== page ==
# Electronics - RC Circuits - Discussion

Discussion Forum : RC Circuits - General Questions (Q.No. 3)

3.

What is the voltage drop across *R*_{1} in the given circuit?

Discussion:

20 comments Page 1 of 2.
Tabasum parween said:
3 years ago

Please explain.

(1)

Grandaphi said:
5 years ago

Doesn't (1/333-1/250i)^-1 = 120.03 - 159.88i not 120 + 159.88i?

And I get 3.6V.

And I get 3.6V.

(2)

Samar said:
6 years ago

Here;

1. Get the inverse (1/333 - 1/250i)^-1 to get the impedance since it is in admittance form, then it will be equal to 120.03 + 159.88i.

2. Then next step is to add that to (180 - 240i).

3. And, (120.03 + 159.88i) + (180 - 240i) = 300.09 - 80.12i.

4. Then convert that to Polar form which is equal to 310.55 <-14.95.

5. Now the total impedance is 310.55, and by voltage divider formula Vr1 = (10/310.55)(180) = 5.8 volts.

1. Get the inverse (1/333 - 1/250i)^-1 to get the impedance since it is in admittance form, then it will be equal to 120.03 + 159.88i.

2. Then next step is to add that to (180 - 240i).

3. And, (120.03 + 159.88i) + (180 - 240i) = 300.09 - 80.12i.

4. Then convert that to Polar form which is equal to 310.55 <-14.95.

5. Now the total impedance is 310.55, and by voltage divider formula Vr1 = (10/310.55)(180) = 5.8 volts.

(2)

Safna said:
7 years ago

Please explain.

Rose said:
8 years ago

I want an answer to my question.

Suppose we have a circuit where the ratio of the complex amplitude of the particular integral to the amplitude of the driving sinusoid is

VpVi = jωRC1 + jωRC.

Given that R = 0.82kΩ and C = 10.0nF we will compute the magnitude and phase of this ratio for various frequencies.

For frequency f = 170Hz what is the magnitude of VpVi?

Suppose we have a circuit where the ratio of the complex amplitude of the particular integral to the amplitude of the driving sinusoid is

VpVi = jωRC1 + jωRC.

Given that R = 0.82kΩ and C = 10.0nF we will compute the magnitude and phase of this ratio for various frequencies.

For frequency f = 170Hz what is the magnitude of VpVi?

Divyanshu Shekhar said:
8 years ago

I think here XL1 = 240 ohm not XC 1=240 ohm.

When XL 1 = 240 ohm, then calculate:

z1 = 180 + j240

z2 = 333 * -j250/(333-j250)

= 120.03 -j159.88

= 120-j160 (approx.)

z = z1 + z2

= 300 + j80

z = sqrt[(300)2 + (80)2]

=310.48 ohm = 310.5 ohm(approx.).

i = v/z = 10/310.5 = 0.0322 A.

Voltage drop across r1 = 180 * 0.0322.

= 5.79 volts.

= 5.8 volt(approx).

Also, phase angle, tan(θ) = 80/300 = 0.26666 = 0.267(approx).

So, θ = Arctan(0.267).

= 14.95 degree.

When XL 1 = 240 ohm, then calculate:

z1 = 180 + j240

z2 = 333 * -j250/(333-j250)

= 120.03 -j159.88

= 120-j160 (approx.)

z = z1 + z2

= 300 + j80

z = sqrt[(300)2 + (80)2]

=310.48 ohm = 310.5 ohm(approx.).

i = v/z = 10/310.5 = 0.0322 A.

Voltage drop across r1 = 180 * 0.0322.

= 5.79 volts.

= 5.8 volt(approx).

Also, phase angle, tan(θ) = 80/300 = 0.26666 = 0.267(approx).

So, θ = Arctan(0.267).

= 14.95 degree.

PrivUsr said:
9 years ago

@Alex, your answer is 3.6 V. They give 5.80 V.

Which one is correct? Anybody tell me.

Which one is correct? Anybody tell me.

Abhiee said:
9 years ago

Let me tell in more simpler way.

R1 and XC1 are series to source. So z1 = sqrt (R1^2+XC1^2).

R2 and XC2 are parallel to source. So z2 = 1/sqrt ((1/R2)^2+(1/XC2)^2).

Then z = z1+z2. Voltage drop = R1/z*vs.

R1 and XC1 are series to source. So z1 = sqrt (R1^2+XC1^2).

R2 and XC2 are parallel to source. So z2 = 1/sqrt ((1/R2)^2+(1/XC2)^2).

Then z = z1+z2. Voltage drop = R1/z*vs.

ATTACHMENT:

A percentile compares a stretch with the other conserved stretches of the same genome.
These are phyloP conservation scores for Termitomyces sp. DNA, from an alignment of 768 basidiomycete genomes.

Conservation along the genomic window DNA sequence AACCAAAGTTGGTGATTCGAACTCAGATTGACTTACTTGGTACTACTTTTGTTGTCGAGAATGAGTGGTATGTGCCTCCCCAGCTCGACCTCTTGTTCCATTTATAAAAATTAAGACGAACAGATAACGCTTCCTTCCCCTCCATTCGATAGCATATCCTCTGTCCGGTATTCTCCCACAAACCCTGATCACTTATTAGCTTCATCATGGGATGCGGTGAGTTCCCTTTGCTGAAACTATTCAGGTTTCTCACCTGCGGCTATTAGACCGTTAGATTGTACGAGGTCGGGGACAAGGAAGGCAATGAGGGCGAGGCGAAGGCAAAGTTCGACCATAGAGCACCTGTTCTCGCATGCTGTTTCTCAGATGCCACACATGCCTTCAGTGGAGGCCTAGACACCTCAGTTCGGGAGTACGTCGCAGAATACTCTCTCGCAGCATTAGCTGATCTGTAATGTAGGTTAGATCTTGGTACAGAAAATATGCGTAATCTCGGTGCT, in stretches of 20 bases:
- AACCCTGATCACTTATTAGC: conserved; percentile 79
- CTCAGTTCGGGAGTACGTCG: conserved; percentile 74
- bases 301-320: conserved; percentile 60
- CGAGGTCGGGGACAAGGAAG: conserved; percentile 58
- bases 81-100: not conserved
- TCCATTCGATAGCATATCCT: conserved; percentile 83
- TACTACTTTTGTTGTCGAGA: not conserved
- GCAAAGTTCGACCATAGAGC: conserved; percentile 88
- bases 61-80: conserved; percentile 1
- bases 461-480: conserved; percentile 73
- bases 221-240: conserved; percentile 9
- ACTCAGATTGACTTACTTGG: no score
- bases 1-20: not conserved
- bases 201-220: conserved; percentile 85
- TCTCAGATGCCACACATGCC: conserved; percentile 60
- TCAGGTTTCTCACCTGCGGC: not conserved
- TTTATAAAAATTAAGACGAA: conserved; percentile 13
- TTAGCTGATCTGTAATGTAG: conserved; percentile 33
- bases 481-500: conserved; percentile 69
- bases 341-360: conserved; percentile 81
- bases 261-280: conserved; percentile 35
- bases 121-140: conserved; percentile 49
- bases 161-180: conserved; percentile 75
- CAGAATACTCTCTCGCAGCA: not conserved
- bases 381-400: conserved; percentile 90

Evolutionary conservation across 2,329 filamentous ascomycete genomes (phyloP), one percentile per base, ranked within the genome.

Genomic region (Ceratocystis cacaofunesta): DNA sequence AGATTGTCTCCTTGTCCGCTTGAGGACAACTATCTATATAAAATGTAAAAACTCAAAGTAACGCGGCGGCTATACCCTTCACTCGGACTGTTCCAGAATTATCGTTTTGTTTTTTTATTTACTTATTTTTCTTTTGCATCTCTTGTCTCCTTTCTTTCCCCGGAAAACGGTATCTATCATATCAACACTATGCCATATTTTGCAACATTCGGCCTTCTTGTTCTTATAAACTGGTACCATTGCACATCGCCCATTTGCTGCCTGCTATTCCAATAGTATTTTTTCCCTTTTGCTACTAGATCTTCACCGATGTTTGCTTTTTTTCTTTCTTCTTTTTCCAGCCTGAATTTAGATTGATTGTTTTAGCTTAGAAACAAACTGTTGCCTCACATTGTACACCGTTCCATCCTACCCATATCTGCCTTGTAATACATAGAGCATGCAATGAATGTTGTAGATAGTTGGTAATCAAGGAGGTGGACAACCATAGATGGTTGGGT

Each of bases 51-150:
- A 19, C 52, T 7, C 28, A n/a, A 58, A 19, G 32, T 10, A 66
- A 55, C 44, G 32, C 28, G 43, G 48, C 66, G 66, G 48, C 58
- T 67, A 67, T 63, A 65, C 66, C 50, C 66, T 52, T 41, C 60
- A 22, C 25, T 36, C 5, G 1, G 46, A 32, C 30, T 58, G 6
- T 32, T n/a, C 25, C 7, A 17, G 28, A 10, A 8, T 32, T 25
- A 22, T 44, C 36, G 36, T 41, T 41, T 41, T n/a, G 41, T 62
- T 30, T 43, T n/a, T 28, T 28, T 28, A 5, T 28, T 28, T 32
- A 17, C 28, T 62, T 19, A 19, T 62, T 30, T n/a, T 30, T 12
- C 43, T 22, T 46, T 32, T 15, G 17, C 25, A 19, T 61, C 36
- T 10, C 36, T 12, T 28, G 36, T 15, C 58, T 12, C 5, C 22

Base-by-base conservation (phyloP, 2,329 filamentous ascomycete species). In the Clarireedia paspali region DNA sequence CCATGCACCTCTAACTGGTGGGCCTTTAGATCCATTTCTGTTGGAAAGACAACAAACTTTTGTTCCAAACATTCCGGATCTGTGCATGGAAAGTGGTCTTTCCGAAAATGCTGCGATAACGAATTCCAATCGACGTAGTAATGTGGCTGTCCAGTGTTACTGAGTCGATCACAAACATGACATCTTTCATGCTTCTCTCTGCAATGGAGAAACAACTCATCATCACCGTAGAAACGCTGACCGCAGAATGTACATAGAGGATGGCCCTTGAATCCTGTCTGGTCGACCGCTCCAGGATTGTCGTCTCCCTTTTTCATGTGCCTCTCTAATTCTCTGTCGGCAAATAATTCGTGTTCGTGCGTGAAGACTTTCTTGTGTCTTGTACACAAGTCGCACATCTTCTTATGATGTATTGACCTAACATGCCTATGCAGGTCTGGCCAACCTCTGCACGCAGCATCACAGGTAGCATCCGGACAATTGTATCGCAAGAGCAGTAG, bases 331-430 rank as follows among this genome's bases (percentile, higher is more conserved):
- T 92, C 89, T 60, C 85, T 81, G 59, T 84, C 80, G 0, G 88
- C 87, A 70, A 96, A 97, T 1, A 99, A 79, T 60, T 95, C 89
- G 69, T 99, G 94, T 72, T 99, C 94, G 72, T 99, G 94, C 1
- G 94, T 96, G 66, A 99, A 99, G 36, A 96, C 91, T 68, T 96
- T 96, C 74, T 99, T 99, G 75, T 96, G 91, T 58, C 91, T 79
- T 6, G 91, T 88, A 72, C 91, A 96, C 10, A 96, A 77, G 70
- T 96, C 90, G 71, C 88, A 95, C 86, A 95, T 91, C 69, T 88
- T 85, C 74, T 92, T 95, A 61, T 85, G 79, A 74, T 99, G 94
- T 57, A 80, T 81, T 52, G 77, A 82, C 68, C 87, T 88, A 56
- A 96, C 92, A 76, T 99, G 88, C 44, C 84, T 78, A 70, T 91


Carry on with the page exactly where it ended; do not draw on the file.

(1)

Alex said:
9 years ago

No. Just simply, no.

You guys are all doing this wrong and the answers are wrong.

You can't simply combine the parallel R2||Xc2 in the traditional method. You have to remember that capacitive reactance is at an angle of -90°.

When you combine that parallel branch, you have to convert back and forth between polar and rectangular forms as appropriate (addition in rectangular, multiplication/division in polar).

So let me walk you through this:

Req=R2||X2.

Req=333||-j250.

Req=1/((1/333)+(1/250<-90°)) <--in polar for division.

Req=1/(0.003+j 0.004) <--in rectangular for addition.

Req=1/(0.005<53°) <--Convert to a vector/rectangular.

Req=200<-53° <-- That is the equivalent resistance.

Now, convert that back to rectangular and add R1 and Xc1:

200<-53° = 120-j159.73.

Zt = (120-j159.73)+(180-j240).

Zt = 300-j400 <-- (rounded to -j400).

Zt = 500<-53° <-- (polar representation).

Now:

It = Vt/Zt=10V/500<-53°) = 0.02 A < 53°.

VR1 = It*R1 = 0.02 A*180Î© = 3.6 V.

You guys are all doing this wrong and the answers are wrong.

You can't simply combine the parallel R2||Xc2 in the traditional method. You have to remember that capacitive reactance is at an angle of -90°.

When you combine that parallel branch, you have to convert back and forth between polar and rectangular forms as appropriate (addition in rectangular, multiplication/division in polar).

So let me walk you through this:

Req=R2||X2.

Req=333||-j250.

Req=1/((1/333)+(1/250<-90°)) <--in polar for division.

Req=1/(0.003+j 0.004) <--in rectangular for addition.

Req=1/(0.005<53°) <--Convert to a vector/rectangular.

Req=200<-53° <-- That is the equivalent resistance.

Now, convert that back to rectangular and add R1 and Xc1:

200<-53° = 120-j159.73.

Zt = (120-j159.73)+(180-j240).

Zt = 300-j400 <-- (rounded to -j400).

Zt = 500<-53° <-- (polar representation).

Now:

It = Vt/Zt=10V/500<-53°) = 0.02 A < 53°.

VR1 = It*R1 = 0.02 A*180Î© = 3.6 V.

Sangamesh said:
9 years ago

Since the parallel combination of xc2 and R2 = 142.79.

Therefore z = square root(180^2+240^2+142.79^2) = 332.25.

Hence Vr1 = 10*180/332.25 = 5.8v.

Therefore z = square root(180^2+240^2+142.79^2) = 332.25.

Hence Vr1 = 10*180/332.25 = 5.8v.

Post your comments here:

Quick links

Quantitative Aptitude

Verbal (English)

Reasoning

Programming

Interview

Placement Papers